In this motion to controvert a search warrant and to suppress the evidence obtained by means of the warrant, a hearing was held at which time the People produced, inter alia, evidence that I consider to be particularly somewhat devastating in quality.
The hearing, by stipulation of the parties, covered the two indictments involved herein, Indictment No. 1809 and Indictment No. 2281.
Briefly stated, without extending this opinion, the proof shows, with respect to the foregoing phase of the evidence, that on March 24, 1969, at 2:30 p.m., the defendant, without "bulges" on his person, was seen by a detective, entering apartment 2E of premises 670 East 176 Street, with the aid of a key. The apartment was, by reason thereof, kept under surveillance until 6:05 p.m., when the defendant finally emerged therefrom, with "bulges" on his person, and then proceeded to Belmont Avenue. On Belmont Avenue, in an alleyway between two apartment houses, Nos. 1908 and 1910, the defendant was seen by the surveillant detective throwing three packages to the ground. At no time during this mobile surveillance were these packages lost sight of by the detective. These packages were soon retrieved by the detective and when they were opened later they were found to contain policy slips. The defendant was followed back to premises 670 East 176 Street, by the same surveillant detective.
The record reveals that the defendant had had several other arrests for gambling violations.
On March 25, 1969, the next day, a search warrant was obtained from the Criminal Court and on that day apartment 2E of 670 East 176 Street was entered by the police and the defendant was thereupon placed under arrest. The police saw and seized other slips together with paraphernalia found in the apartment.
The whole point of the case turns on this: Is this phase of the proof, together with the other proof in the record, potent enough in law to sustain the validity of the search warrant?
The defendant maintains that the warrant was issued without probable cause because the affidavit in support thereof had been issued on sworn statements by a detective who had gained knowledge of these facts not by ocular means but from the mouth of another detective working in co-operation with the affiant; therefore, he contends, such statements, not being based on direct evidence, were hearsay and not admissible. In other words, the affiant's role was in the nature of an intermediate witness.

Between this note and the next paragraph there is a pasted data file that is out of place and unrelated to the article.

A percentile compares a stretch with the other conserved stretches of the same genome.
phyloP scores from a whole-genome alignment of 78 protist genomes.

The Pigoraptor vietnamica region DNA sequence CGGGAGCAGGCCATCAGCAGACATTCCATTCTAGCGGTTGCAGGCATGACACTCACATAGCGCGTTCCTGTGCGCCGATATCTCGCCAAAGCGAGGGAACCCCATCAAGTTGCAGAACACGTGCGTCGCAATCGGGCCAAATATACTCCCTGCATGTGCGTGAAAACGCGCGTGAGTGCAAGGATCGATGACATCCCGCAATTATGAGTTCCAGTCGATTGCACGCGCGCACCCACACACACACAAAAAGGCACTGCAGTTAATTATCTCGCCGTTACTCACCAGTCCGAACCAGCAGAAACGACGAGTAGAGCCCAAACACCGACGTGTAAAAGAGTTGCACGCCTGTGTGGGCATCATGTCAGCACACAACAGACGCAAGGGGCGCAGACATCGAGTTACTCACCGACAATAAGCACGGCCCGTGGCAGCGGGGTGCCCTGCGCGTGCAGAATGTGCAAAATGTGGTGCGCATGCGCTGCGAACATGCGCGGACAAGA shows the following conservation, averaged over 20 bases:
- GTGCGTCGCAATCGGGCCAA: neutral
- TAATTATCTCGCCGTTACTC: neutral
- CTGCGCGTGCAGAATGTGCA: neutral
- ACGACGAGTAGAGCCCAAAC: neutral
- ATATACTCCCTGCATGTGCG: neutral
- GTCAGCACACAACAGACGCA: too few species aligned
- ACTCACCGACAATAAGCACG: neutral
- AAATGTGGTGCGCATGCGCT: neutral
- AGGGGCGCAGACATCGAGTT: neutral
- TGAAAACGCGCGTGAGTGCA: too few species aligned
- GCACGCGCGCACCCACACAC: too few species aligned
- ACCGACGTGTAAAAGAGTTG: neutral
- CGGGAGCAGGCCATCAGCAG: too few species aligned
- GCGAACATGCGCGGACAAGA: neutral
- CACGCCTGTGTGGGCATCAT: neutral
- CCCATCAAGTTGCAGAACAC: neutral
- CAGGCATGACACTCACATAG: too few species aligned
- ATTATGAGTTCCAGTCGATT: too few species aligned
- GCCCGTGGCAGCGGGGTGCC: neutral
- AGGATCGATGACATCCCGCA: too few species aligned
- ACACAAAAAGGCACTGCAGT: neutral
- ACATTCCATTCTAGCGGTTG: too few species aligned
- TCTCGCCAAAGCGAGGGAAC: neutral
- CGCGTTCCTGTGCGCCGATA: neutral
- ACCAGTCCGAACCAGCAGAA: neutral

The District Attorney takes a contrary stand concerning the challenge directed at the warrant and the concomitant search and seizure.
Another point raised by the defendant is this: Because the supporting affidavit failed to allege that the defendant had entered the apartment with a key, such omission should have barred the people from adducing evidence of such a fact at the hearing.
My view regarding the over-all picture furnished by the evidence is that the defendant's contentions fall short of being forceful enough to be accommodated to the rules and the principles laid down by the courts, as we shall see from the citations that follow, thereby providing the District Attorney with the legal leverage that, in effect, has influenced me in favoring his position on the issues. REASONABLE AND PROBABLE CAUSE
In People v. Lombardi (18 A.D.2d 177, 180, affd. 13 N.Y.2d 1014), the court speaks of reasonable cause in this language: "Reasonable cause in this context is equated with 'probable cause,' as the term is used in the Fourth Amendment (Draper v. United States, 358 U.S. 307, 310). It has been interpreted to mean such reasonably trustworthy information as would warrant a man of reasonable caution to believe that the defendant was guilty of the commission of crime (Carroll v. United States, 267 U.S. 132, 162). It is not a mechanical standard of legal proof, applied with the rigidity and nicety of a highly specialized technique. 'In dealing with probable cause, however, as the very name implies, we deal with probabilities. These are not technical; they are the factual and practical considerations of every-day life on which reasonable and prudent men, not legal technicians, act' (Brinegar v. United States, 338 U.S. 160, 175)."
Another point of view is the classic statement of probable, or reasonable, cause as expressed by Chief Justice Marshall in Locke v. United States (7 Cranch [11 U.S.] 339, 348): "It may be added, that the term 'probable cause,' according to its usual acceptation, means less than evidence which would justify condemnation * * * It imports a seizure made under circumstances which warrant suspicion " (italics supplied). (Henry v. United States, 361 U.S. 98, ...